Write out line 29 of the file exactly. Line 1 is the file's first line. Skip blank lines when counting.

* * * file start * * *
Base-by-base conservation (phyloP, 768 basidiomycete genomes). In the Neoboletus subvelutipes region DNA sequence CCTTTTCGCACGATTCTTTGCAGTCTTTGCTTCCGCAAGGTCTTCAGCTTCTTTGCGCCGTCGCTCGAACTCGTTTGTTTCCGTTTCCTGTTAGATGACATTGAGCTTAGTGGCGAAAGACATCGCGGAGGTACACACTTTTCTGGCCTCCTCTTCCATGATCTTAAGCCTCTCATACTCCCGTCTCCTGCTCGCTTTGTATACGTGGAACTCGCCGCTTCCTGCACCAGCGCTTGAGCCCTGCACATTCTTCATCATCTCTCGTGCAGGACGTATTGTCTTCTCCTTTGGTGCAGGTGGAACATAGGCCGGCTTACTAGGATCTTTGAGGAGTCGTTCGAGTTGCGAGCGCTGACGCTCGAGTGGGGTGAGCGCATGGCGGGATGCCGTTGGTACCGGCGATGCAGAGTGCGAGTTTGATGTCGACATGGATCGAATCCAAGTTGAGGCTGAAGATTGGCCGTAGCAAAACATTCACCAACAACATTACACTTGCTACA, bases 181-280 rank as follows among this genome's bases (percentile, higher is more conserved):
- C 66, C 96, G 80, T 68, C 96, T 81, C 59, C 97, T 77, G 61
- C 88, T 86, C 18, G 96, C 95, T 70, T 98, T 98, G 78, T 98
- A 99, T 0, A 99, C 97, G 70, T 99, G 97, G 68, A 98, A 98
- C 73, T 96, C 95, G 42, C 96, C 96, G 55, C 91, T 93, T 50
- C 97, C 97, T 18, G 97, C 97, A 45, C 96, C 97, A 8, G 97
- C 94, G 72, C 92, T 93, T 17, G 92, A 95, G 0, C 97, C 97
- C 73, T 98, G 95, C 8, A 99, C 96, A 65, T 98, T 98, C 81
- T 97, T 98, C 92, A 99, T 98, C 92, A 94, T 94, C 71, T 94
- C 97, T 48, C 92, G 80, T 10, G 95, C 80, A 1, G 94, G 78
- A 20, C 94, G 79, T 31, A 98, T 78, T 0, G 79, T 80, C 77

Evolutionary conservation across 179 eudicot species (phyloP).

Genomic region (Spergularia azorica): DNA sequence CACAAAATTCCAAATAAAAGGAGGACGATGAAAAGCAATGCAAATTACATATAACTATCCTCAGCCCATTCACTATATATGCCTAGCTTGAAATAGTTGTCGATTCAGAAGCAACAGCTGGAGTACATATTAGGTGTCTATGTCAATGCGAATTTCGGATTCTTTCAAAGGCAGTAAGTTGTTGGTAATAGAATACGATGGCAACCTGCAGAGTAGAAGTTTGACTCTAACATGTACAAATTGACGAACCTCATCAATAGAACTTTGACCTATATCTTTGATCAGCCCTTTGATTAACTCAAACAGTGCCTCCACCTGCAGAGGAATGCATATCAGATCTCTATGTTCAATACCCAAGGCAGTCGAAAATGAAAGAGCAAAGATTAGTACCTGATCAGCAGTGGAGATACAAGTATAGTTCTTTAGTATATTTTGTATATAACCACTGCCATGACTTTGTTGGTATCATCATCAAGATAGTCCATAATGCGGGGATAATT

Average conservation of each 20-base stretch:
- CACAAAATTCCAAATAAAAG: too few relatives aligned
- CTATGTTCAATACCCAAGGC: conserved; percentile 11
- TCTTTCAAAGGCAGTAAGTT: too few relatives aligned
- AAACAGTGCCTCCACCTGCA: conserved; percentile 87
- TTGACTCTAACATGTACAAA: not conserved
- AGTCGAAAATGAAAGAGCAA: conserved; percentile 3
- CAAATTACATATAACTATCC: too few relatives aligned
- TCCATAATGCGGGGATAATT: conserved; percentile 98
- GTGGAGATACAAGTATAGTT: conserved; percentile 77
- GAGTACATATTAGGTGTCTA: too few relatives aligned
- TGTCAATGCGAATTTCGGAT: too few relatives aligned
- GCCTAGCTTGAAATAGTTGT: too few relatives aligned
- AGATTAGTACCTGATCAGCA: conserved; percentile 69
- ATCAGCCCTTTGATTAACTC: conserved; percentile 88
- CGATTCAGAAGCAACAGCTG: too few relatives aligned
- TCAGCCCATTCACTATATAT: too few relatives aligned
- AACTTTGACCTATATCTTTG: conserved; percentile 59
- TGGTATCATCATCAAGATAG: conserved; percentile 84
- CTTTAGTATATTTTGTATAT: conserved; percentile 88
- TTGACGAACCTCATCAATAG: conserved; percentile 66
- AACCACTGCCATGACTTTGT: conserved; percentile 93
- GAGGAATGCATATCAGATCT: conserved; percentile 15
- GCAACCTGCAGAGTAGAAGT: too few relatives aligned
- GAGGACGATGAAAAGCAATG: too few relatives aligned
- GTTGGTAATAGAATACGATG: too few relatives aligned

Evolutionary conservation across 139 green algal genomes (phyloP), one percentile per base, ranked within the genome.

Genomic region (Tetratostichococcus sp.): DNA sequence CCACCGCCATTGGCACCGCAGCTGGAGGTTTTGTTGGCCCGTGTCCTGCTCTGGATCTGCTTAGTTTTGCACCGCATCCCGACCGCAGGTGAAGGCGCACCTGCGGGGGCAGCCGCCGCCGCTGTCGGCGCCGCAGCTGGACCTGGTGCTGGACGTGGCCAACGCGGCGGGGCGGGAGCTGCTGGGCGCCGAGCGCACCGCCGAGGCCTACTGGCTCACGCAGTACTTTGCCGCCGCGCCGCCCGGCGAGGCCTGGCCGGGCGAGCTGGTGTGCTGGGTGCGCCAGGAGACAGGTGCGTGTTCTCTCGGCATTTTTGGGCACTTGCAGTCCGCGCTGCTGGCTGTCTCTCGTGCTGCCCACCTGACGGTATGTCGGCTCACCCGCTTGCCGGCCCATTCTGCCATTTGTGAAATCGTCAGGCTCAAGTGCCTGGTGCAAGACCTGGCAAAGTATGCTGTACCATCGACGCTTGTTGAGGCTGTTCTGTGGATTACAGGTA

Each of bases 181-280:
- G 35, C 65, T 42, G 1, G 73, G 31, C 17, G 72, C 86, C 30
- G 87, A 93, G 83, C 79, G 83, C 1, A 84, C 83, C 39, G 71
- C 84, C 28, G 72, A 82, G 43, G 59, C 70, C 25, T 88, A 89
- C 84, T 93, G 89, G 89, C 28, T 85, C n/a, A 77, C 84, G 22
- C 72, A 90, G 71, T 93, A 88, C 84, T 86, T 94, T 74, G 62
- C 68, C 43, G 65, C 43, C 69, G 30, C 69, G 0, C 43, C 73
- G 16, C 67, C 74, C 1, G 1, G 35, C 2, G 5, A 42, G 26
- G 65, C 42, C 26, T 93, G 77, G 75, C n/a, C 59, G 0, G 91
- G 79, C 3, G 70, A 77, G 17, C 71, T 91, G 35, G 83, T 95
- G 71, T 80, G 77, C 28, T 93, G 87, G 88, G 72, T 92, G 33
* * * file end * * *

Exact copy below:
- CGATTCAGAAGCAACAGCTG: too few relatives aligned